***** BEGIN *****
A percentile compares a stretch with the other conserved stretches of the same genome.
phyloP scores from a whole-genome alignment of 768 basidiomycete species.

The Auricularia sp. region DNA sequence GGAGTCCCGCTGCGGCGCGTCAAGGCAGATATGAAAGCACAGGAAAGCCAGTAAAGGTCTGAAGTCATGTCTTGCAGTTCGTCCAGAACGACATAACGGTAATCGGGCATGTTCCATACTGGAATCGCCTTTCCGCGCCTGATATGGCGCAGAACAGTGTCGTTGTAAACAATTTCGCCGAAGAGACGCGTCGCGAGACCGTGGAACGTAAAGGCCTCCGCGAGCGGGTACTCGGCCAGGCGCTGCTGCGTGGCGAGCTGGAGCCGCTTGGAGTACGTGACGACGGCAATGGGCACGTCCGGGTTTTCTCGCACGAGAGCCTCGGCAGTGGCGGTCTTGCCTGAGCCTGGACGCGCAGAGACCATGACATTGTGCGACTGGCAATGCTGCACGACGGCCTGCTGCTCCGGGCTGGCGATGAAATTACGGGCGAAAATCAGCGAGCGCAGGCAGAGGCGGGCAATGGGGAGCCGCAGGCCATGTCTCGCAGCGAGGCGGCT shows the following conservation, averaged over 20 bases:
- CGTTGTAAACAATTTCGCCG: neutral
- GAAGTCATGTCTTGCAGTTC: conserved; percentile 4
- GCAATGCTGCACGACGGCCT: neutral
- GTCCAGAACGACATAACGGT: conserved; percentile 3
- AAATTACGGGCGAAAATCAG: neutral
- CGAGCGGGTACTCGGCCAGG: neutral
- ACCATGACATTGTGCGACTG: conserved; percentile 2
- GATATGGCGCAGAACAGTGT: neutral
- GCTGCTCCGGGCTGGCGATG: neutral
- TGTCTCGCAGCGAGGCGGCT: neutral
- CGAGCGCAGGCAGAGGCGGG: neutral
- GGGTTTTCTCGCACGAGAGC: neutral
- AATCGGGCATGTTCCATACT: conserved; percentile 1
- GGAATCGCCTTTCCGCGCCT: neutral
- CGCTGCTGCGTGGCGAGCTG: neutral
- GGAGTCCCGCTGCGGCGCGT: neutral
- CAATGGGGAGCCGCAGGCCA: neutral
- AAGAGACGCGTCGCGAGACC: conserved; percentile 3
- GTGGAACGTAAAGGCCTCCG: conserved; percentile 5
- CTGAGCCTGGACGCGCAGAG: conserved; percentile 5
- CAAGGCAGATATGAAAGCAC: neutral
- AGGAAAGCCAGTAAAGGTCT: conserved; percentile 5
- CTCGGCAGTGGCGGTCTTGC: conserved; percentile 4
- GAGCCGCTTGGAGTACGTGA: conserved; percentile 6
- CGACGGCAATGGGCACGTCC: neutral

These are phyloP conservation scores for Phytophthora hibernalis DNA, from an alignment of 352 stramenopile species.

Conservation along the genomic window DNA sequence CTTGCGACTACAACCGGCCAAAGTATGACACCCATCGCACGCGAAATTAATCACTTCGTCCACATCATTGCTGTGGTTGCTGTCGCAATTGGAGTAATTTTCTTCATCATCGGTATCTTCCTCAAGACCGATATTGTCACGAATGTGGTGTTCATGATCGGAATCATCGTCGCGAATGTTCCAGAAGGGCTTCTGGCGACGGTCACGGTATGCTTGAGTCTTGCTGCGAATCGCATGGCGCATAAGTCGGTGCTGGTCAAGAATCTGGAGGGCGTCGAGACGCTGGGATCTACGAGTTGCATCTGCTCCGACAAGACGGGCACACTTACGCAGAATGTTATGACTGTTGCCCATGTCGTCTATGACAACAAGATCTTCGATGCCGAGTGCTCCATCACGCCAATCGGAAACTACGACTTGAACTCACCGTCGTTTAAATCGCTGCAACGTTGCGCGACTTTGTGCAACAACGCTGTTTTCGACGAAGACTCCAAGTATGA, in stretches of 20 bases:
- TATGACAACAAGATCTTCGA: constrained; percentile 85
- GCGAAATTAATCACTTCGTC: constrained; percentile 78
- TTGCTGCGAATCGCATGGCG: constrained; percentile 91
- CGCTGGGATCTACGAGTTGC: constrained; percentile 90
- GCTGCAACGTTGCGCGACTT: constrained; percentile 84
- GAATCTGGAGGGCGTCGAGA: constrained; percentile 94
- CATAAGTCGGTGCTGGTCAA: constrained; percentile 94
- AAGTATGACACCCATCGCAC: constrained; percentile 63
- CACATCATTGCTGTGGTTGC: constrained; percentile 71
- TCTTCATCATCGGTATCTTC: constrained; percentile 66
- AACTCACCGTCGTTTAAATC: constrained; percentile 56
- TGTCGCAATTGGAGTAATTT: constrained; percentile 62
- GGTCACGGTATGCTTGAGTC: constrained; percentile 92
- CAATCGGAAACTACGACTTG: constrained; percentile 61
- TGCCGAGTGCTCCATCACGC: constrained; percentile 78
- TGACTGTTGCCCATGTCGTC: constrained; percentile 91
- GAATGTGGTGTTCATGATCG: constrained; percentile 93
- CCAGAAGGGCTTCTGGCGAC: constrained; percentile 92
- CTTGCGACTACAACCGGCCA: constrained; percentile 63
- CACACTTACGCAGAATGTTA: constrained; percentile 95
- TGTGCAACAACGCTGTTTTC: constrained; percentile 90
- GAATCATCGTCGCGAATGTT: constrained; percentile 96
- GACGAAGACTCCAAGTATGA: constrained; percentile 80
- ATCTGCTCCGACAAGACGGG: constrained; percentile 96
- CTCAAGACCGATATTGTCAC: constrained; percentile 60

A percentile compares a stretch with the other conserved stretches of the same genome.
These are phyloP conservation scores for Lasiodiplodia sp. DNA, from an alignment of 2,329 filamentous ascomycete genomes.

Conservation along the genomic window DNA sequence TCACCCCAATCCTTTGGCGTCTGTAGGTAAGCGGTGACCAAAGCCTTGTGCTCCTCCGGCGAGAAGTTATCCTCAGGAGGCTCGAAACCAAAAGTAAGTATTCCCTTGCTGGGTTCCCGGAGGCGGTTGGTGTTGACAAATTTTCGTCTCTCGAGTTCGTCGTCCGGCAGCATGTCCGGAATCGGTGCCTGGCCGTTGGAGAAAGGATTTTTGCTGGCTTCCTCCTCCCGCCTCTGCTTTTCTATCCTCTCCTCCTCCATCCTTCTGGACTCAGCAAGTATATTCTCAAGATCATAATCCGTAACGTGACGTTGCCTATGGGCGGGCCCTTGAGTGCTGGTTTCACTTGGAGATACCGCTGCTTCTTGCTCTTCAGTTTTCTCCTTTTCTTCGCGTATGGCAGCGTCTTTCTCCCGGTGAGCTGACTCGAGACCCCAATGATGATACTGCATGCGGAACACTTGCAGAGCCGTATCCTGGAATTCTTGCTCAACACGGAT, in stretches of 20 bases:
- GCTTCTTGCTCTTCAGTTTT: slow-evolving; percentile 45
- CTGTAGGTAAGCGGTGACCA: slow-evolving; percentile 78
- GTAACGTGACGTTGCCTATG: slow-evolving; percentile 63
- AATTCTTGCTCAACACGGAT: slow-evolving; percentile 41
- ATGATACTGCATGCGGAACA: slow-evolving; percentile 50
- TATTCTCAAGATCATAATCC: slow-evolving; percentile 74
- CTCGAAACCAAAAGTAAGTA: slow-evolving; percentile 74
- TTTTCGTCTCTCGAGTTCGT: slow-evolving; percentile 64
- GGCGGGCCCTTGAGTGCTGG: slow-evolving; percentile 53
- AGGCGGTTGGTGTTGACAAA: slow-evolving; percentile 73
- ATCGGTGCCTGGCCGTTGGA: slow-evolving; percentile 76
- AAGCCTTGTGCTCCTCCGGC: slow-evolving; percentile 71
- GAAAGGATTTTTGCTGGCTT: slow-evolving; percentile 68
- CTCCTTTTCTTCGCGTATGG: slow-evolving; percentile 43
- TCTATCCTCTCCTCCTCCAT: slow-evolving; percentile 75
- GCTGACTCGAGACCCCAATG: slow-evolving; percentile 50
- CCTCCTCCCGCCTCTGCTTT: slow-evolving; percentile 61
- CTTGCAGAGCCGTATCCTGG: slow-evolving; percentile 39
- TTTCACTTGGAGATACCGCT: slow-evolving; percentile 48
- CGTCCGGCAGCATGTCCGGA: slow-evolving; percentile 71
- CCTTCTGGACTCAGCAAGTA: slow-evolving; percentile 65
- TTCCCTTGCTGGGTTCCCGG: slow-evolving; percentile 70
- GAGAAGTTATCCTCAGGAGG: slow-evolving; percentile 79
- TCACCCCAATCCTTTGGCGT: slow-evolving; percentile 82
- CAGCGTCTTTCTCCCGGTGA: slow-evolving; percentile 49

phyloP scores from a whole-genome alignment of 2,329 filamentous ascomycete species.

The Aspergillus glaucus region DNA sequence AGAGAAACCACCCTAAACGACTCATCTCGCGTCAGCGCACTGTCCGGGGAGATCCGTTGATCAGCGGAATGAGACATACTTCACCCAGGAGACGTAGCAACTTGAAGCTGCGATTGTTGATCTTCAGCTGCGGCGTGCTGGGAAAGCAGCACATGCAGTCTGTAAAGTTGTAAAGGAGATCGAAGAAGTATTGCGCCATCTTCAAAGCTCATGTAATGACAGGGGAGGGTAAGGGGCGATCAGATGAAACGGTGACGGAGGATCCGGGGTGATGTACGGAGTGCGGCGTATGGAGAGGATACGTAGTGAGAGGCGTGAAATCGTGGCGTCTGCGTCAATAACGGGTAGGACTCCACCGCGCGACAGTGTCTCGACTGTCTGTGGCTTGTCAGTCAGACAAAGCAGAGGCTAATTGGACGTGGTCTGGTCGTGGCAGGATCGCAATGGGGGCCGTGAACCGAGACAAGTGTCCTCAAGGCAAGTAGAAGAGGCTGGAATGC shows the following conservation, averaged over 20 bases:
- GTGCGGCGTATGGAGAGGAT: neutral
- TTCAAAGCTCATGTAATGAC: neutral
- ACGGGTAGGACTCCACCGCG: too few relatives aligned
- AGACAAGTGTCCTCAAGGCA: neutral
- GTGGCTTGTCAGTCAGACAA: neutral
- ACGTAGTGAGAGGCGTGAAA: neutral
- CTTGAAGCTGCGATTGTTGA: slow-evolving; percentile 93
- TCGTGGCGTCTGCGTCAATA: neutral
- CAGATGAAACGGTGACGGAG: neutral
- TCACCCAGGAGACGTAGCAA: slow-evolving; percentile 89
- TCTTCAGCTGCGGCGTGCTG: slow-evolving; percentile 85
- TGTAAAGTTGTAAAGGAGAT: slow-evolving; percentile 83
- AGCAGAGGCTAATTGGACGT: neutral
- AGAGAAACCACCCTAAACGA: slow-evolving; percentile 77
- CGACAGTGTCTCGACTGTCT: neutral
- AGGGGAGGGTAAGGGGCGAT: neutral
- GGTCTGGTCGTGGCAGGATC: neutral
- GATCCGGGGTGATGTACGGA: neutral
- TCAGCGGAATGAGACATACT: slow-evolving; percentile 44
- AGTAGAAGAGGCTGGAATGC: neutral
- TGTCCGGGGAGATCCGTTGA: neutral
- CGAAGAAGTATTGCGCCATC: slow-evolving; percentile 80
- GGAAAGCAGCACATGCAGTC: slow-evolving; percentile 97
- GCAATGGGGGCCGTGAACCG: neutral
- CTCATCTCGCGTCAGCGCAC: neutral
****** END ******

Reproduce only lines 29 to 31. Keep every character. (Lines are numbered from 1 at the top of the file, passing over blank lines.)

These are phyloP conservation scores for Phytophthora hibernalis DNA, from an alignment of 352 stramenopile species.

Conservation along the genomic window DNA sequence CTTGCGACTACAACCGGCCAAAGTATGACACCCATCGCACGCGAAATTAATCACTTCGTCCACATCATTGCTGTGGTTGCTGTCGCAATTGGAGTAATTTTCTTCATCATCGGTATCTTCCTCAAGACCGATATTGTCACGAATGTGGTGTTCATGATCGGAATCATCGTCGCGAATGTTCCAGAAGGGCTTCTGGCGACGGTCACGGTATGCTTGAGTCTTGCTGCGAATCGCATGGCGCATAAGTCGGTGCTGGTCAAGAATCTGGAGGGCGTCGAGACGCTGGGATCTACGAGTTGCATCTGCTCCGACAAGACGGGCACACTTACGCAGAATGTTATGACTGTTGCCCATGTCGTCTATGACAACAAGATCTTCGATGCCGAGTGCTCCATCACGCCAATCGGAAACTACGACTTGAACTCACCGTCGTTTAAATCGCTGCAACGTTGCGCGACTTTGTGCAACAACGCTGTTTTCGACGAAGACTCCAAGTATGA, in stretches of 20 bases:
- TATGACAACAAGATCTTCGA: constrained; percentile 85